Star Trek Commentary

Star Trek Voyager


Remember is Star Trek at it's finest if you ask me (despite Jeri Taylors comments on Memory Alpha). A clinical society - they obsessively sterilise everything with "radio-septics", even their own fingers before a meal - eradicates and murders an entire unwanted group on their planet. That group voices dissent and resistance to the blind following of progress. the episode brilliantly exposes the hidden nature of the fascistic tyranny in the society that the character is living in. She is so sure that her Father is the best of citizens. He turns out to be a manipulating psychotic. Transferring and projecting all the worst aspects of himself and his society onto the scapegoats depicted in this episode.

This is exactly what we do in our own society, here in the West. The work of Chomsky or Pilger and other dissenters and journalists who expose the fascistic nature of "our" governments, is derided and shunned - as are the memories of the poor woman in this episode. The worship of the progress and the assumed "goodness" of the society, and the worship of the governments that are tasked with ruling that society blocks all sense and clear vision of the disgusting abuses carried out in our name. This is true if it's the CIA, or MI5, or our own health system, or any abuses that get ignored and covered up. This episode brilliantly captures the atmosphere of polite society that insists that it has discovered and mastered the best in life; while ignoring the abuses going on around it. It postures with the assumed liberating nature of it's art and music, but really it worships dilettantes. Real sexual and authentic artistic liberation is shunned and often persecuted. As usual Star Trek puts this in a Galactic context. A planet or a society has to work out it's own problems from the inside. Another may be able to see what needs to be done from the outside but there is a difficulty there. To come in and alter the society for it would be to practice a form of control similar to the abuses that the society originally carried out itself. There has to be an authentic discovery of the truth from within that society or real change can never take hold.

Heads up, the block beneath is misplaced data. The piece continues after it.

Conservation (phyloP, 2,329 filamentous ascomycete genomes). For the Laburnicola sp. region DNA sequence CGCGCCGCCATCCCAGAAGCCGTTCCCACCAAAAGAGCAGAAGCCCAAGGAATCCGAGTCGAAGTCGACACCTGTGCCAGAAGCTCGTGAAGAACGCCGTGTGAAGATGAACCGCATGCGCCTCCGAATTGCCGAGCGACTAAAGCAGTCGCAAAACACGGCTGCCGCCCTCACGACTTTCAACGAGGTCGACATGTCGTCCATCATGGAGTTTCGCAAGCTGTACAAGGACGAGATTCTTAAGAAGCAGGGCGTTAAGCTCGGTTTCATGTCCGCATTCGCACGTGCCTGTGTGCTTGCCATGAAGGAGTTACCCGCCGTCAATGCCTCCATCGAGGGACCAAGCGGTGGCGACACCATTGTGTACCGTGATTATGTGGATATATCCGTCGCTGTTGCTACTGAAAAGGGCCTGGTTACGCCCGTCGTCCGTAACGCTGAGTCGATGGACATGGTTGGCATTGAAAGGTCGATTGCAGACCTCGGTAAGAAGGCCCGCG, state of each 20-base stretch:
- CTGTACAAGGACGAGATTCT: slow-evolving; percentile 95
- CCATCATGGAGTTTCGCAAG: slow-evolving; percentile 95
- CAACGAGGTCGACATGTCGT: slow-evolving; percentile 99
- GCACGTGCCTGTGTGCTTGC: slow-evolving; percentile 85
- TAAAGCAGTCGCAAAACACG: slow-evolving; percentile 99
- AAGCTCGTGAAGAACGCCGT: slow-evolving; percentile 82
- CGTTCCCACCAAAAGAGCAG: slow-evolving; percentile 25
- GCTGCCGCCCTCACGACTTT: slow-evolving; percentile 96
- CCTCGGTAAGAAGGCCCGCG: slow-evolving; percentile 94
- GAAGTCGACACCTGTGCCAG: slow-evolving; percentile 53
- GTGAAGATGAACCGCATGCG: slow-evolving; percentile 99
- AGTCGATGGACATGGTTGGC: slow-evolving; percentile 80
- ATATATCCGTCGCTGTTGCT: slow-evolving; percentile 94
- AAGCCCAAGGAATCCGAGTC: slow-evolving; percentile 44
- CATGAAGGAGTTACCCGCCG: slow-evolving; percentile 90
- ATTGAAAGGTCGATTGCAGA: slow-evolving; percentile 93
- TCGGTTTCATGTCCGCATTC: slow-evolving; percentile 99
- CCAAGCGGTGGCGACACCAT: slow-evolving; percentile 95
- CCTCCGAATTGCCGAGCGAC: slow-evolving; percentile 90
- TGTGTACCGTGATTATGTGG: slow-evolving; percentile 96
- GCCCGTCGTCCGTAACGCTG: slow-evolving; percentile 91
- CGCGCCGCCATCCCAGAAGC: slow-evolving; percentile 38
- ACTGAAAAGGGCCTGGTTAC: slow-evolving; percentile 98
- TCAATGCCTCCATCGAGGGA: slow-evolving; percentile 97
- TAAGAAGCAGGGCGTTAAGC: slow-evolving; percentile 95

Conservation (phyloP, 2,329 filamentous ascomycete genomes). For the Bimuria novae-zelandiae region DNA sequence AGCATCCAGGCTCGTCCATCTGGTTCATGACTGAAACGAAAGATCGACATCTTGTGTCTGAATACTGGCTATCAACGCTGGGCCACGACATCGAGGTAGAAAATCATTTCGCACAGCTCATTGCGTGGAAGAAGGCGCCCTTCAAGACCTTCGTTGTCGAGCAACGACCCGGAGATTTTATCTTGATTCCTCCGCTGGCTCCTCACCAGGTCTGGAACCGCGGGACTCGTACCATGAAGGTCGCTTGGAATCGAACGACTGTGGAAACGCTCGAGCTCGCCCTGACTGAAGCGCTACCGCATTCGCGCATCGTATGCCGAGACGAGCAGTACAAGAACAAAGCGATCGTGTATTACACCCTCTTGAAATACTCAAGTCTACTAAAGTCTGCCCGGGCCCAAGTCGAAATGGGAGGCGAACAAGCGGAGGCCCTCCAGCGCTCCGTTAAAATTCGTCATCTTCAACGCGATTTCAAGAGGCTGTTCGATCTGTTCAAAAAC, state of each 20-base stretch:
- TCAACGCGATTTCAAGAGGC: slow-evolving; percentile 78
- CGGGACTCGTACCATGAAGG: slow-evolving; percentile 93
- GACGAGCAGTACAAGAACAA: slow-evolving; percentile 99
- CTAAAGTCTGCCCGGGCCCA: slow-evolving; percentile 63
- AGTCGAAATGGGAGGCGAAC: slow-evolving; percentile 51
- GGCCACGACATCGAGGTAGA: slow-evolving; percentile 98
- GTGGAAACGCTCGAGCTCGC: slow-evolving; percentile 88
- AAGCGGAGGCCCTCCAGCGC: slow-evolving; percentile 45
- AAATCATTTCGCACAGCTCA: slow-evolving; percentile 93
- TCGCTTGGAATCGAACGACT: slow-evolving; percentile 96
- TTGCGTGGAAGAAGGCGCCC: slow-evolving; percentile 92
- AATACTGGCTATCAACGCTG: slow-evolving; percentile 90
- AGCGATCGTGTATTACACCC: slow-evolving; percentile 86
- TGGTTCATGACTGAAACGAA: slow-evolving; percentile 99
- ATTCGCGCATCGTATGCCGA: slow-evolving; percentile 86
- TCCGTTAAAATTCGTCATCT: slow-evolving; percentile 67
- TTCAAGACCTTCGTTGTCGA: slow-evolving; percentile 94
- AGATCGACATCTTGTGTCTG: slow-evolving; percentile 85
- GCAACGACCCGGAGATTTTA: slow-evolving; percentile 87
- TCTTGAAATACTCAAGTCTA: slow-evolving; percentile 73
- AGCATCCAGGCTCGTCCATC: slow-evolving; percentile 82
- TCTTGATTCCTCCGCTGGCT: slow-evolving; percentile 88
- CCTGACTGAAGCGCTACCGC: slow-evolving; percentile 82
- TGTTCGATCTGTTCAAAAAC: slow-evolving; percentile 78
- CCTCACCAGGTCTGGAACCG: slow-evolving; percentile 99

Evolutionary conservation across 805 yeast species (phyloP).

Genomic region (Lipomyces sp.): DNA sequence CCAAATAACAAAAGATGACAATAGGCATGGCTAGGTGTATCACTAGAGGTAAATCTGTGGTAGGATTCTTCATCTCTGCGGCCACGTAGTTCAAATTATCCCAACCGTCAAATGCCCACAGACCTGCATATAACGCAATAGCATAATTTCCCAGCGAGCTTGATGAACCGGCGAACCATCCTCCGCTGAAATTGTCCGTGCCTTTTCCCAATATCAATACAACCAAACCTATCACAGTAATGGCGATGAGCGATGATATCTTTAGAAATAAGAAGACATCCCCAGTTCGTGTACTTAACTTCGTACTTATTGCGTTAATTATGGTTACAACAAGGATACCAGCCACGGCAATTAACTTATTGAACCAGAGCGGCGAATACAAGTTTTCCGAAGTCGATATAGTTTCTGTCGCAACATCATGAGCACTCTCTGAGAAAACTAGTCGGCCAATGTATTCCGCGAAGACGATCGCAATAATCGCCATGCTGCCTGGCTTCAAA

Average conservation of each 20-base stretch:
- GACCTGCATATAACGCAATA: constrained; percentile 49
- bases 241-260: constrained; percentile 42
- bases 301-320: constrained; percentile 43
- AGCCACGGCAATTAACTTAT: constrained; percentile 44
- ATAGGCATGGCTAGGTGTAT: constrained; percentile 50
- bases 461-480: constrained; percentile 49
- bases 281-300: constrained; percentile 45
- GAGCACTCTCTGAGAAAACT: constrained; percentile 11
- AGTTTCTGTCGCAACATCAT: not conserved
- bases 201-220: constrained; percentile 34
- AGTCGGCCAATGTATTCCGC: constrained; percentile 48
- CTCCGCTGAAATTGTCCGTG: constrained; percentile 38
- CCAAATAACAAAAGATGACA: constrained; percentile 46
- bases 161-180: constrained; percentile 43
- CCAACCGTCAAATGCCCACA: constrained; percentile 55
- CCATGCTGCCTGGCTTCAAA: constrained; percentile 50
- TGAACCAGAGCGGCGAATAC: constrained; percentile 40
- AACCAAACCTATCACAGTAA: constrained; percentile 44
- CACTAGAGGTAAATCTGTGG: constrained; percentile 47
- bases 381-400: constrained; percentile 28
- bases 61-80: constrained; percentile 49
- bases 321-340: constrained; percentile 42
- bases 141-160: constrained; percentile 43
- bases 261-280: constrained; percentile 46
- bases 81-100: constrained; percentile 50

Next Generation

Q Continuum

John de Lancie'a superb performance as Q goes down as the epitome of unpatronising Shakespearian like characterisation. No doubt Shakespeare attracted such masterly actors to play to audiences that the actors were only too glad to reach. Here as well the actors are given a place to shine by Roddenberry - a modern Shakespeare - who brilliantly creates along with many other writers a portrayal of Humanistic and atheistic ideas. The master stroke is Q who embodies everything that is wrong and destructive of mankind that is in blind Religion. But this is not atheism as it is commonly seen. This is not "anti God", in fact there is an awareness that God-like beings may well exist in the Universe. It's just this; why should they even be perfect ? Why not question "what is written in stone" (the ten commandments) ? Why become possessed by that which is assumed to be beyond human comprehension ? This is actually a continuing theme in Star Trek. Beings or forces turn up demanding that they be worshipped but the Star Trek character boldly stands up and questions, challenges. Often the Emperors New Clothes slip for a moment and we are suddenly in an extraordinary two way street.

You see Literalistic Christianity is a one way system. You sit in your Church and God gives you inspiration or protection. But where is our help given to God, or criticism of HIM ? It's a one way street with everything handed down to a humanity "in sin" but nothing going in the other direction. Q hints at a Universe where "supreme beings" coexist and co-evolve with perceived "lower" beings. Co-evolution and co-creation are seen in the Buddhist belief system. Much of it is Religious (literalist) but elements are far more logical. A spiritual logic based on observation of how the Universe works. A Spiritual Science. This is where the grey area is between intelligent Religion and atheism. Atheism has been absurdly characterised as a lack of belief, often by those with a vested interest in keeping a "God delusion" going. But atheists do believe in something. They believe strongly in standing up for humanity. In appreciating the hard work of real science of logic applied and emotions felt. Their identification of the delusions created by blind belief is not the angry reductionism of people like Dawkins, but, as is portrayed in Star Trek, actually includes the possibility that strange "God like" beings probably do exist "out there". It's certainly wise of us to grapple with such insights as we are on the cusp of actually launching ourselves into the exploration of strange new worlds.

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